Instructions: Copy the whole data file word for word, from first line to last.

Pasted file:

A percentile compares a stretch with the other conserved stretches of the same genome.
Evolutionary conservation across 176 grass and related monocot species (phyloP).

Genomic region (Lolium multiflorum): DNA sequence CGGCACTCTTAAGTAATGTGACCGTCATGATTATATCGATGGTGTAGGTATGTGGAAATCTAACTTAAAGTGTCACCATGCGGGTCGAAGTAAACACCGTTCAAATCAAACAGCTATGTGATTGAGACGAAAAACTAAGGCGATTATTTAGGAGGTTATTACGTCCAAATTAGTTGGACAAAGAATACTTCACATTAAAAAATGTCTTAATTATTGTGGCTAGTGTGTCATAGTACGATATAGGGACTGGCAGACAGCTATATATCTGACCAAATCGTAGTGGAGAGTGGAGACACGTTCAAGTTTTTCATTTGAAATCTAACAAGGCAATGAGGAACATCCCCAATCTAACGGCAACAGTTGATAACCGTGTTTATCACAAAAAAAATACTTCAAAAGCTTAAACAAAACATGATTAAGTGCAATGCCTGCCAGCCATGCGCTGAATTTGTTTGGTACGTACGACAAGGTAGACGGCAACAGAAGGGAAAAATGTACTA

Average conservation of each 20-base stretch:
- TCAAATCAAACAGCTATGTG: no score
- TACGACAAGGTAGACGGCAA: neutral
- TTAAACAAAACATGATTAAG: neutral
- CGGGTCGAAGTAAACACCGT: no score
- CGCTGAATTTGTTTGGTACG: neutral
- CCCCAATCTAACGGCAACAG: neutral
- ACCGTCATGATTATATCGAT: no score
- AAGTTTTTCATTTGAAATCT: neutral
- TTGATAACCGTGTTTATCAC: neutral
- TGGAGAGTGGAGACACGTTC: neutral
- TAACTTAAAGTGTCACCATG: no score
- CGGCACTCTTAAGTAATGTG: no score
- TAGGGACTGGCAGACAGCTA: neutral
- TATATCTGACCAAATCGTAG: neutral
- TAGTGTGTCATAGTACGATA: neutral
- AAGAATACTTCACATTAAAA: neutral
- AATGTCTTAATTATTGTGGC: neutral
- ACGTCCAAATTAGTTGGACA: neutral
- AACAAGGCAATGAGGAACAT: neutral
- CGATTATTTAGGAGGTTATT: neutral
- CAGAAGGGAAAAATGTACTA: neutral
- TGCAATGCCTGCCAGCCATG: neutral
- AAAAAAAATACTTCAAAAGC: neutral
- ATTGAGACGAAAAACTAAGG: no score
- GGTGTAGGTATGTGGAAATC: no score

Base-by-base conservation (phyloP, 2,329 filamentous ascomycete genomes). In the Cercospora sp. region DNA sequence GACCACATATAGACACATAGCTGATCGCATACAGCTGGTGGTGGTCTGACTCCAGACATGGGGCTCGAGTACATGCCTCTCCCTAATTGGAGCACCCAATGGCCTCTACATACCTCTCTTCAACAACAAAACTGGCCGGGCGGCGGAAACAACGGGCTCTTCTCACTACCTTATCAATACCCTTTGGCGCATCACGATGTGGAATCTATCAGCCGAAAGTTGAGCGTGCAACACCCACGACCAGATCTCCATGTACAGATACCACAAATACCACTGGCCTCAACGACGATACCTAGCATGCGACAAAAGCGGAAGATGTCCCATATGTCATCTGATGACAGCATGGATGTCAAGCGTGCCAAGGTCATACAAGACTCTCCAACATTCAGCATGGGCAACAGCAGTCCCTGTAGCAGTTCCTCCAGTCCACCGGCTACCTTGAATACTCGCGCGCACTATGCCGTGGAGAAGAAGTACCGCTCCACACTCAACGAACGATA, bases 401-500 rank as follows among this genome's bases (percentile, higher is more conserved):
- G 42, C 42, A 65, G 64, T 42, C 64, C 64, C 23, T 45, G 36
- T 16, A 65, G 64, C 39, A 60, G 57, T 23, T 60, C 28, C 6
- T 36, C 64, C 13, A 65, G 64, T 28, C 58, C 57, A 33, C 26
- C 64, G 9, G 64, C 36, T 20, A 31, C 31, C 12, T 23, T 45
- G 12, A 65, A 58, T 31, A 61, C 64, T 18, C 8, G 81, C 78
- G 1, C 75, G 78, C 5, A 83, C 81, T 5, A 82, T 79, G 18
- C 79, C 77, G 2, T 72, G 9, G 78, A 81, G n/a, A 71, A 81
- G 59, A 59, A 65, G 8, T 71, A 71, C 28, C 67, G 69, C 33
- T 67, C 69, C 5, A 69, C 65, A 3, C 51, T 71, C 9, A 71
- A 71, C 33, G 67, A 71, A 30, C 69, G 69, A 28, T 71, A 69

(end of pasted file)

A percentile compares a stretch with the other conserved stretches of the same genome.
Evolutionary conservation across 176 grass and related monocot species (phyloP).

Genomic region (Lolium multiflorum): DNA sequence CGGCACTCTTAAGTAATGTGACCGTCATGATTATATCGATGGTGTAGGTATGTGGAAATCTAACTTAAAGTGTCACCATGCGGGTCGAAGTAAACACCGTTCAAATCAAACAGCTATGTGATTGAGACGAAAAACTAAGGCGATTATTTAGGAGGTTATTACGTCCAAATTAGTTGGACAAAGAATACTTCACATTAAAAAATGTCTTAATTATTGTGGCTAGTGTGTCATAGTACGATATAGGGACTGGCAGACAGCTATATATCTGACCAAATCGTAGTGGAGAGTGGAGACACGTTCAAGTTTTTCATTTGAAATCTAACAAGGCAATGAGGAACATCCCCAATCTAACGGCAACAGTTGATAACCGTGTTTATCACAAAAAAAATACTTCAAAAGCTTAAACAAAACATGATTAAGTGCAATGCCTGCCAGCCATGCGCTGAATTTGTTTGGTACGTACGACAAGGTAGACGGCAACAGAAGGGAAAAATGTACTA

Average conservation of each 20-base stretch:
- TCAAATCAAACAGCTATGTG: no score
- TACGACAAGGTAGACGGCAA: neutral
- TTAAACAAAACATGATTAAG: neutral
- CGGGTCGAAGTAAACACCGT: no score
- CGCTGAATTTGTTTGGTACG: neutral
- CCCCAATCTAACGGCAACAG: neutral
- ACCGTCATGATTATATCGAT: no score
- AAGTTTTTCATTTGAAATCT: neutral
- TTGATAACCGTGTTTATCAC: neutral
- TGGAGAGTGGAGACACGTTC: neutral
- TAACTTAAAGTGTCACCATG: no score
- CGGCACTCTTAAGTAATGTG: no score
- TAGGGACTGGCAGACAGCTA: neutral
- TATATCTGACCAAATCGTAG: neutral
- TAGTGTGTCATAGTACGATA: neutral
- AAGAATACTTCACATTAAAA: neutral
- AATGTCTTAATTATTGTGGC: neutral
- ACGTCCAAATTAGTTGGACA: neutral
- AACAAGGCAATGAGGAACAT: neutral
- CGATTATTTAGGAGGTTATT: neutral
- CAGAAGGGAAAAATGTACTA: neutral
- TGCAATGCCTGCCAGCCATG: neutral
- AAAAAAAATACTTCAAAAGC: neutral
- ATTGAGACGAAAAACTAAGG: no score
- GGTGTAGGTATGTGGAAATC: no score

Base-by-base conservation (phyloP, 2,329 filamentous ascomycete genomes). In the Cercospora sp. region DNA sequence GACCACATATAGACACATAGCTGATCGCATACAGCTGGTGGTGGTCTGACTCCAGACATGGGGCTCGAGTACATGCCTCTCCCTAATTGGAGCACCCAATGGCCTCTACATACCTCTCTTCAACAACAAAACTGGCCGGGCGGCGGAAACAACGGGCTCTTCTCACTACCTTATCAATACCCTTTGGCGCATCACGATGTGGAATCTATCAGCCGAAAGTTGAGCGTGCAACACCCACGACCAGATCTCCATGTACAGATACCACAAATACCACTGGCCTCAACGACGATACCTAGCATGCGACAAAAGCGGAAGATGTCCCATATGTCATCTGATGACAGCATGGATGTCAAGCGTGCCAAGGTCATACAAGACTCTCCAACATTCAGCATGGGCAACAGCAGTCCCTGTAGCAGTTCCTCCAGTCCACCGGCTACCTTGAATACTCGCGCGCACTATGCCGTGGAGAAGAAGTACCGCTCCACACTCAACGAACGATA, bases 401-500 rank as follows among this genome's bases (percentile, higher is more conserved):
- G 42, C 42, A 65, G 64, T 42, C 64, C 64, C 23, T 45, G 36
- T 16, A 65, G 64, C 39, A 60, G 57, T 23, T 60, C 28, C 6
- T 36, C 64, C 13, A 65, G 64, T 28, C 58, C 57, A 33, C 26
- C 64, G 9, G 64, C 36, T 20, A 31, C 31, C 12, T 23, T 45
- G 12, A 65, A 58, T 31, A 61, C 64, T 18, C 8, G 81, C 78
- G 1, C 75, G 78, C 5, A 83, C 81, T 5, A 82, T 79, G 18
- C 79, C 77, G 2, T 72, G 9, G 78, A 81, G n/a, A 71, A 81
- G 59, A 59, A 65, G 8, T 71, A 71, C 28, C 67, G 69, C 33
- T 67, C 69, C 5, A 69, C 65, A 3, C 51, T 71, C 9, A 71
- A 71, C 33, G 67, A 71, A 30, C 69, G 69, A 28, T 71, A 69